Trump and his companies fined $364 million

 February 16, 2024

This story was originally published by the WND News Center.

A New York judge who has faced accusations he's biased against President Trump is demanding $364 million in fines in a fraud case brought by Attorney General Letitia James, who campaigned on a promise of "getting" Trump.

Further, she was unable during the trial to show that anyone lost anything to the claimed "fraud" schemes, that involved the valuation of Trump properties.

Major bank institutions who did deals with Trump during that time period testified there was nothing fraudulent about Trump's accounting.

The judge in the case repeatedly censored Trump's comments about the case, and in fact, denied him permission to make statements on his own behalf in court.

The judge, Arthur Engoron, issued his ruling on Friday. He had decided by himself, before the trial, that Trump and his companies were guilty of fraud. The trial was only about damages.

He also ordered that Trump not serve as an officer or director of any New York corporation for three years.

The results likely are to be appealed.

James originally had demanded $120 million in damages, but then exploded her demands to $370 million.

Engoron had refused to dismiss the case after Trump argued there was "tangible and overwhelming evidence" of bias on Engoron's part.

The Daily Caller News Foundation noted, "Trump’s real estate empire is the only big business that had been threatened with dissolution under the state’s anti-fraud law, an Associated Press analysis of nearly 150 civil cases across 70 years found."

According to Fox, "The court proceedings were contentious, with Engoron repeatedly placing Trump under a partial gag order to prevent him from criticizing court staff."

Trump dismissed James' allegations as a "witch hunt," and accused James and Engoron both of serving as political operatives for Democrats who want to foil his re-election bid this year.

His legal team also pointed out that no jury was part of the decision at any point.

"There was never an option to choose a jury trial," a Trump spokesperson said in an interview with Fox recently. "It is unfortunate that a jury won’t be able to hear how absurd the merits of this case are and conclude no wrongdoing ever happened."

Trump's lawyers pointed out that Trump's financial statements all had disclaimers, suggesting banks should conduct their own assessments, a routine business practice.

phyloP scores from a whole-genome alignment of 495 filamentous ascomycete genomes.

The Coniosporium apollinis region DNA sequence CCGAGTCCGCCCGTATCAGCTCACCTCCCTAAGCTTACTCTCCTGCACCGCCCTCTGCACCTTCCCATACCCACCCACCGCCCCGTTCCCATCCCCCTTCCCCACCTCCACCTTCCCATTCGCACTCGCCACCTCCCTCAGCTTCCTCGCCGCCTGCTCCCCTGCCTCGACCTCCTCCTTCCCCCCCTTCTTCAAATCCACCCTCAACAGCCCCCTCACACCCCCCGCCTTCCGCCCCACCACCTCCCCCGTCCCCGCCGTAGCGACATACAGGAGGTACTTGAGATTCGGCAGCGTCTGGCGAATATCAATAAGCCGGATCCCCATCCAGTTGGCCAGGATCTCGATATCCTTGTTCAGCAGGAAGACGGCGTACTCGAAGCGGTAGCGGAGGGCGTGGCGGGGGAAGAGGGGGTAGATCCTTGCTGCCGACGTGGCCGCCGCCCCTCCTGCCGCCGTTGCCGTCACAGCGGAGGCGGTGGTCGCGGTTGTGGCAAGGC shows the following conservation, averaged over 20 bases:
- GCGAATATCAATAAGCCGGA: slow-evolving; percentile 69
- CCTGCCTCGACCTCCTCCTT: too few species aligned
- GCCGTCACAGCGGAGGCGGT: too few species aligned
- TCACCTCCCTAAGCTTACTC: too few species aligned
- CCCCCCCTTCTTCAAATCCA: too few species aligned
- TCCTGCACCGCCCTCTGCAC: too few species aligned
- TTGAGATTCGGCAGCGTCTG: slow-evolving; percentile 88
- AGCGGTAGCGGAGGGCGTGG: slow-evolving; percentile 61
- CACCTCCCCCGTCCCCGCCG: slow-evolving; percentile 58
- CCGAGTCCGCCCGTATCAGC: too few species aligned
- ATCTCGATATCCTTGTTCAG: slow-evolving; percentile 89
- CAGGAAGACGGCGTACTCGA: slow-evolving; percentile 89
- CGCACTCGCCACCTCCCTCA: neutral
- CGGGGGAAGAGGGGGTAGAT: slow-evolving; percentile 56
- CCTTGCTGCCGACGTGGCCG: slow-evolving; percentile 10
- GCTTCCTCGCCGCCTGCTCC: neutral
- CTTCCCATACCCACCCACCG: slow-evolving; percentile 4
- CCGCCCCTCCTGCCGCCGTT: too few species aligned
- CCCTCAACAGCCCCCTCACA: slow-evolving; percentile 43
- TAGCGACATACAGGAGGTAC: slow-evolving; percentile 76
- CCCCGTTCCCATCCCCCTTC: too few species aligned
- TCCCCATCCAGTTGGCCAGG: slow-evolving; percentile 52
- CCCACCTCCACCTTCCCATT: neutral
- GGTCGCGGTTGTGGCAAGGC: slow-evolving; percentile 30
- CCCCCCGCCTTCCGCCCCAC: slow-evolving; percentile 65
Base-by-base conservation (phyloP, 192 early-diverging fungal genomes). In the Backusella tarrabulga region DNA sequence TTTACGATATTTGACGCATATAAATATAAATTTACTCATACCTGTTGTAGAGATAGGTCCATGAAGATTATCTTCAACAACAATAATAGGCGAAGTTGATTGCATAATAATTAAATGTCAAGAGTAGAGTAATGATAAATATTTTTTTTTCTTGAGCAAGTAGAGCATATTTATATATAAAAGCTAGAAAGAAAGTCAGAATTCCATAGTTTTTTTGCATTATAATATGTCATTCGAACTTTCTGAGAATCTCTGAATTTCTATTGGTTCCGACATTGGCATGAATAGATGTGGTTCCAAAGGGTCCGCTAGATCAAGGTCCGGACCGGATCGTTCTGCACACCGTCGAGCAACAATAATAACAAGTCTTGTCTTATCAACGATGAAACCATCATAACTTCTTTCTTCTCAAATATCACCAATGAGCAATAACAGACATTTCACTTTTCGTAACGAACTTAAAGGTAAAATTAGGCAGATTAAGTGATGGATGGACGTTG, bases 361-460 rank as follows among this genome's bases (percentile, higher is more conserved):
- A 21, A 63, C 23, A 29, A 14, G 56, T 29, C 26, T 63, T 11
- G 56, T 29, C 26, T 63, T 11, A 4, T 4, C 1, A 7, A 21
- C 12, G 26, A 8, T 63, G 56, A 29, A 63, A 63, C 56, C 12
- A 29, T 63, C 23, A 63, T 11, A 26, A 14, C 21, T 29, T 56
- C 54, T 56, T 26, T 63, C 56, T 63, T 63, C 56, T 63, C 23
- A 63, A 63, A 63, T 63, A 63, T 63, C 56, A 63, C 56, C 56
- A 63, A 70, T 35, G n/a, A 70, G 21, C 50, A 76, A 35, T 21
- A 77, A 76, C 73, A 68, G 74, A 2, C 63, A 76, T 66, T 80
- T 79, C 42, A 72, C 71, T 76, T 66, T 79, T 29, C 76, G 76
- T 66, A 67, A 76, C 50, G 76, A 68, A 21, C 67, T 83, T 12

Fox said, "Throughout the trial, Trump attorneys brought witnesses, including former Deutsche Bank top executives, who testified the banks sought additional business from Trump, who they viewed as a 'whale of a client.' Trump's defense also brought in expert witnesses, including New York University accounting professor Eli Bartov, who reviewed the Trump financial statements at issue in the case and said he found no evidence of accounting fraud."

James, while campaigning for office, promised, "We’re definitely gonna sue him, we’re gonna be a real pain in the a--."

The Daily Caller News Foundation previously reported on the opinion expressed by George Washington University Law professor Jonathan Turley.

He suggested James' demands to punish Trump could render her civil case "unconstitutional.”

He said a decision for crippling damages could trigger a higher-court review.

“It is relatively rare for civil damages to trigger constitutional review, and it is still far from clear that this case will rise to that level,” Turley wrote. "The New York law is unique in allowing massive penalties without the loss of a single dollar by a bank. However, James wants dissolution and crippling damages, and that could trigger a higher-court review.”

In the 1996 case BMW of North America v. Gore, the Supreme Court found that $2 million in punitive fines imposed on a company that repainted cars damaged in transit without informing customers violated the Due Process clause because it was “grossly excessive,” Turley said.

"One distinction between that case and the Trump proceeding is that the Supreme Court found no intentionally false statements by BMW — but the effective dissolution of Trump’s business and a quarter-billion dollars in damages may raise analogous concerns over excessive penalties,” he wrote.

“In the Trump case, the banks made money.” Turley continued. “It would be akin to the car owner’s value going up with the paint job but still hitting BMW with punitive damages."

Trump, in a statement, said, "This 'decision' is a Complete and Total SHAM. There were No Victims, No Damages, No Complaints. Only satisfied Banks and Insurance Companies (which made a ton of money), GREAT Financial Statements, that didn’t even include the most valuable Asset - The TRUMP Brand, IRONCLAD Disclaimers (Buyer Beware, and Do your Own Due Diligence), and amazing Properties all over the World. All the other side had was a ridiculous $18 million valuation of magnificent Mar-a-Lago, an unconstitutional Gag Order, a Consumer Fraud Statute never before used for this purpose, No Jury allowed, and a refusal to send this disgusting charade to the Commercial Division, where it would have been put to a deserving end."

He said, "This 'case' is OVER ever since the Appellate Division ended it on Statute of Limitations, also letting my daughter Ivanka out of this Witch Hunt. The Democrat Club-controlled Judge Engoron has already been reversed four times on this case, a shameful record, and he will be reversed again."

Latest News

© 2024 - Patriot News Alerts